By the mid 1900’s, Lutheran churches, influenced by the concerns over hygiene and spurred on by American pragmatism, were slowly beginning to adopt the practice of using Individual Cups, so that, by the late 1980’s, most Lutheran churches were at least using Individual Cups as an option alongside the Common Cup. In these cases, the Lutheran churches took a minimalist approach to Holy Communion, and allowed the Reformed practice to influence their own. The problem is, practice carries theology along with it!
In all honesty, the past 50 to 60 years have largely been an era of “experimentation” for Lutherans in the United States, an era in which the historic practices of the Church have been downplayed, criticized, and, in many cases, abandoned in favor of “trying something new,” either to “blend in better with the culture” or to be more “pragmatic,” or simply out of boredom with traditions they never understood. This infatuation with innovation has affected Communion practices, worship practices, and evangelism practices, to the point that even our very theological underpinnings are jeopardized. More often than not, the wisdom of our elders has proven to be wiser than our presumptuous innovations. We shouldn’t have been so quick to assume that we were wiser than the Church that has gone before us.
Is hygiene really something we should be concerned about in using the Common Cup? 1900 years worth of Christians say, “No, fellow saints of God! Don’t be so dainty!”
Modern scientific studies also say, “No!” These studies have shown that the alcohol content of the wine combined with the precious metal of the Common Cup (gold plating, in our case) combined with the wiping of the cup after each person drinks from it make it nearly impossible to transmit diseases this way. The same studies have shown no rise in sickness among church members who use the Common Cup as opposed to those who use Individual Cups. Everyone gets sick, but the Common Cup isn’t to blame.
And most importantly of all, the Lord Jesus says, “No, you don’t have to be afraid that I will hurt you.” We believe that it is more than bread and wine that we are receiving in the Sacrament. We are receiving Jesus himself. Jesus gave “the cup” to his beloved Church, his Bride, not to harm her but to heal her. The only ones harmed by receiving the Sacrament are those who eat and drink in an “unworthy manner,” that is, without faith in Jesus’ words. Do we really believe that the same Lord who said, “Drink from it, all of you,” is incapable of preserving us from physical harm when we follow his words? Let us have faith in Jesus!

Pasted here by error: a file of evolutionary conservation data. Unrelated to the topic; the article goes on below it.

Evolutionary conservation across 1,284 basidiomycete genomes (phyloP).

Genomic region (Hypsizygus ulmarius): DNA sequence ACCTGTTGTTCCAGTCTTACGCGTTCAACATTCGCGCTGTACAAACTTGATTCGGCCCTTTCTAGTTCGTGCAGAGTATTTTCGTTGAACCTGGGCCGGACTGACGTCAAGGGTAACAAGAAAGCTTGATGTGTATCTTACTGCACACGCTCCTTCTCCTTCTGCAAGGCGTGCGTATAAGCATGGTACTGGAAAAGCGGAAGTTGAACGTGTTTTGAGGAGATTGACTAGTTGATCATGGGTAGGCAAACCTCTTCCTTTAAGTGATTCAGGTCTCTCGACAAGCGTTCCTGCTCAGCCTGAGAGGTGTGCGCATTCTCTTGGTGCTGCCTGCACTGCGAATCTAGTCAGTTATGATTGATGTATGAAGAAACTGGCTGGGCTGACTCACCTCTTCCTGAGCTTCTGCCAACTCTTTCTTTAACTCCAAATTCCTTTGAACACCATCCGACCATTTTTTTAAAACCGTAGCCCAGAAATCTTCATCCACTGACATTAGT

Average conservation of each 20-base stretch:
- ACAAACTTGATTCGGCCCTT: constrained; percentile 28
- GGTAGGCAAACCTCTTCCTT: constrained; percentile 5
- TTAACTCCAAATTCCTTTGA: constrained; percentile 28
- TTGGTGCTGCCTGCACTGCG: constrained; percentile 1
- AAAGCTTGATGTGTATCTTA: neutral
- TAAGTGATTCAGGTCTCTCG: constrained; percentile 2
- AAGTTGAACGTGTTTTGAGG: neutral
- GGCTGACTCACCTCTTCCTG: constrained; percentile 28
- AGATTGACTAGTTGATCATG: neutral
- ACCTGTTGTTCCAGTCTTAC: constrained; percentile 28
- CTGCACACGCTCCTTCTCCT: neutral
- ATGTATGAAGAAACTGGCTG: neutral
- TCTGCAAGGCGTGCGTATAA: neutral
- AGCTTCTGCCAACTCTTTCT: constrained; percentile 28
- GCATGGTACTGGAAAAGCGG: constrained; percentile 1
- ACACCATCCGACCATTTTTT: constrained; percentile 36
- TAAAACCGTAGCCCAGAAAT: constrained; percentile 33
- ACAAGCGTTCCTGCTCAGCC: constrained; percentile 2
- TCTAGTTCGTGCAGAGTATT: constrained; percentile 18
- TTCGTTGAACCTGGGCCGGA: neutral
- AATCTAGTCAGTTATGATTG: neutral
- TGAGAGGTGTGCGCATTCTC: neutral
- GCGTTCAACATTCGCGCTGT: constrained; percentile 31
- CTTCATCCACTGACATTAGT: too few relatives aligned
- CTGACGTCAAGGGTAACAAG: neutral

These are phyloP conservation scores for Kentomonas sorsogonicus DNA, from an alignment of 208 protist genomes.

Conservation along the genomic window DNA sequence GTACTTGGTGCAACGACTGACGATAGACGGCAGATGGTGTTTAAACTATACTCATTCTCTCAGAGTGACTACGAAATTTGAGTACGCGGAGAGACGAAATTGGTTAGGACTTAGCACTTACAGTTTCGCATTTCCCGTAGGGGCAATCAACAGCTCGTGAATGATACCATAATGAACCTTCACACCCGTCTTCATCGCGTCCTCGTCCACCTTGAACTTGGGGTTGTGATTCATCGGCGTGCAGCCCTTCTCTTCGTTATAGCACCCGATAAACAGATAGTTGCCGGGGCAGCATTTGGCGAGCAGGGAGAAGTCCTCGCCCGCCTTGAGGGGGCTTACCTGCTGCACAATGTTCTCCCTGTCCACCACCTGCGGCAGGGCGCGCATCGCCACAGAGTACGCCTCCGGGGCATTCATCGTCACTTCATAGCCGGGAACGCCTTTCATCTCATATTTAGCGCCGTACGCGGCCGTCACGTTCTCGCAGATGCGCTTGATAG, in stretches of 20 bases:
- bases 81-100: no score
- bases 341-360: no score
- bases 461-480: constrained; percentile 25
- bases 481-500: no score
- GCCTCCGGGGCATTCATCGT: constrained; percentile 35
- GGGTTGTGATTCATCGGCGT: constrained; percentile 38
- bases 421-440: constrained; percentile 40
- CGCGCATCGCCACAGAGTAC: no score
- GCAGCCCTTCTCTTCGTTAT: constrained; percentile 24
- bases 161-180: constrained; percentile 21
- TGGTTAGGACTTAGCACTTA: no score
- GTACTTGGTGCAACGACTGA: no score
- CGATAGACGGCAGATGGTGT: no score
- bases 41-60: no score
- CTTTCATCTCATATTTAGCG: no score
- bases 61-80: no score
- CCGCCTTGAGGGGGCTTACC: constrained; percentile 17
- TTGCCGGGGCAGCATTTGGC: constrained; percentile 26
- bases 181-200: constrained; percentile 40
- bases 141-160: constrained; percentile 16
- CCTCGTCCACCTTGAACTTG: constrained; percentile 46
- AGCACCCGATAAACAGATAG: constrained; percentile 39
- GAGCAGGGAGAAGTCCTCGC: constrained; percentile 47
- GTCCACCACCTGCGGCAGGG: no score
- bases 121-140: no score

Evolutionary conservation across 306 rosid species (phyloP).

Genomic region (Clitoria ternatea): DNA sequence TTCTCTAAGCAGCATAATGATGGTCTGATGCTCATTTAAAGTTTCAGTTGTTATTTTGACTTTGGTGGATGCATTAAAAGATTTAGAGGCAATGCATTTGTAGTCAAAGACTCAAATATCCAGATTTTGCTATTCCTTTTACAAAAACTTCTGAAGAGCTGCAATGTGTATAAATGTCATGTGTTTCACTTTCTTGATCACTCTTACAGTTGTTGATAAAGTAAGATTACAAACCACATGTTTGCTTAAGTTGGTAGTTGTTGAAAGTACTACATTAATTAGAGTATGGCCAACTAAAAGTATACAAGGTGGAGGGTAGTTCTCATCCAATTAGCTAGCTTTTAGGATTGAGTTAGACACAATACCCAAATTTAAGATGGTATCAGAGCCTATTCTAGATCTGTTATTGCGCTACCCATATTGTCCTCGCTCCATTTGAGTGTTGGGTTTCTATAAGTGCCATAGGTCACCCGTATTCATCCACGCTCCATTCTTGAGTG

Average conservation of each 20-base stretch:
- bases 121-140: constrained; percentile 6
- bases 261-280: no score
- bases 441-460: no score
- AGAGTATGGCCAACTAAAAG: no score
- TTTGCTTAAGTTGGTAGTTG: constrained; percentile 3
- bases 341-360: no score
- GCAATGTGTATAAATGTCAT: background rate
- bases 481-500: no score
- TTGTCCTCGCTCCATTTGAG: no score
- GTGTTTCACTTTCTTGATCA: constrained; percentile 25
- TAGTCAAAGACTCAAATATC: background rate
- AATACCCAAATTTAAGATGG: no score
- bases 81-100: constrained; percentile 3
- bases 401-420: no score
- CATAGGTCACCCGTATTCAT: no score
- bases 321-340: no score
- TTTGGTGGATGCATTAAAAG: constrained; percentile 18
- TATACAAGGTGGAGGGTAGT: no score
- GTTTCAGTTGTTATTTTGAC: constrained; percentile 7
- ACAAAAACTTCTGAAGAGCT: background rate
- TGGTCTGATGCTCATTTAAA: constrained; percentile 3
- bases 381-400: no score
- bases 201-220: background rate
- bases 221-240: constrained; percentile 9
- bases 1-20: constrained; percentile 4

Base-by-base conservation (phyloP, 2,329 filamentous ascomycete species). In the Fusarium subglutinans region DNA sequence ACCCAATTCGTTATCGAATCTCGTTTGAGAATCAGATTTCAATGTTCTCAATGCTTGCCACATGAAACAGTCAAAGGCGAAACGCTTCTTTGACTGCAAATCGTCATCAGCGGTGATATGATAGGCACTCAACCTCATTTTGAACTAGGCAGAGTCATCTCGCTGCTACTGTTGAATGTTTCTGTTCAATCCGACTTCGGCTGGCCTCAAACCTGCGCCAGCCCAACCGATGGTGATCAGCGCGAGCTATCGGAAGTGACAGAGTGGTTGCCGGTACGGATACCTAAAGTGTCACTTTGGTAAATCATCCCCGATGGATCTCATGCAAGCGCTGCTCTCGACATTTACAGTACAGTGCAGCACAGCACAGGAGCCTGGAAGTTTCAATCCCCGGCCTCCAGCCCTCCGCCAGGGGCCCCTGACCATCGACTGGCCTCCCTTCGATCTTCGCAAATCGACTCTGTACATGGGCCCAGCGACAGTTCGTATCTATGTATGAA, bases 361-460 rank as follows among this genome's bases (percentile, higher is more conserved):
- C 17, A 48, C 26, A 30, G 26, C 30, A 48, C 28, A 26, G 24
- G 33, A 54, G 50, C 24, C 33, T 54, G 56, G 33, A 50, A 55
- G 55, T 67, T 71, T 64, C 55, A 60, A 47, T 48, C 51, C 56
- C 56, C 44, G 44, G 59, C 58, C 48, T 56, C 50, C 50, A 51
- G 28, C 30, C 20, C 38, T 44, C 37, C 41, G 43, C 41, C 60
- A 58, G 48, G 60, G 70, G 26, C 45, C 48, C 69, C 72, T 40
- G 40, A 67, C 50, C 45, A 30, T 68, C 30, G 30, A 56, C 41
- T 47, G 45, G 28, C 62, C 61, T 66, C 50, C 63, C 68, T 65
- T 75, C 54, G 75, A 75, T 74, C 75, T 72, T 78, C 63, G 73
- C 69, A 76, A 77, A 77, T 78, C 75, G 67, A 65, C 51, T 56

LINING UP OUR PRACTICE WITH OUR CONFESSION
There is one more reason why we will be introducing the Common Cup, and it has to do with our public confession. As we have seen, the Reformed churches use Individual Cups for a reason. They deny the presence of the blood of Christ and the efficacy of the words of Christ. We do not agree with them. On the contrary, “Our churches teach that the body and blood of Christ are truly present and distributed to those who eat the Lord’s Supper. They reject those who teach otherwise” (Augsburg Confession: Article X).
Since we reject the Reformed teaching regarding the Sacrament and since we believe the opposite of what the Reformed believe about this Sacrament, then it hardly makes sense for us to imitate their practice, as if we, like them, confessed the absence of Jesus’ body and blood in the Sacrament.
And since we confess that it is the true blood of Jesus that is present in this Sacrament, do we learn reverence for our King and confess the presence of the King better with a goblet of gold or with disposable plastic cups? Our public confession both announces to the world what we believe and reinforces among ourselves what we believe. If we wish to line up our practice with our confession, then it is clear that a Common Cup is the better choice.
I will confess to you, as your pastor, that I have not always seen the issue this clearly. I grew up seeing the Common Cup and Individual Cups side by side, and thought little of it. The practice of using Individual Cups has become so accepted in our church body that even our seminary treats it as a non-issue. It is only after further studying the Scriptures and the Lutheran fathers myself that I have come to see the great benefit of the Chalice, and also the inherent detriment of the Individual Cups.
But as your pastor, my concern is also for those who may be struggling to digest all of this. After all, our congregation has been using Individual Cups ever since it was founded in the 1980’s, and some of our members had never even heard about the history of the Chalice in the Lutheran Church until recently. Additionally, some may be struggling to overcome their fear of germs, and many years of using Individual Cups has only reinforced their fears, unfounded as they may be.
So, as we have discussed on several occasions, both the Common Cup and the Individual Cups will be offered together at our church at our regular Sunday Divine Service, and we must not look down on one another for our choices in this matter. If the day should come that the congregation decides to stop using Individual Cups, so be it. As for me, I make no command. But I do strongly encourage all of our members to leave behind the Individual Cups and embrace the Common Cup, for all the reasons given above. I fault no one for using the Individual Cups, and I rejoice to administer the precious blood of the Lord to you no matter what vessel is used. I do hope that you find the rationale offered here to be a compelling reason to choose the Chalice as that vessel.
Your servant in Christ Jesus,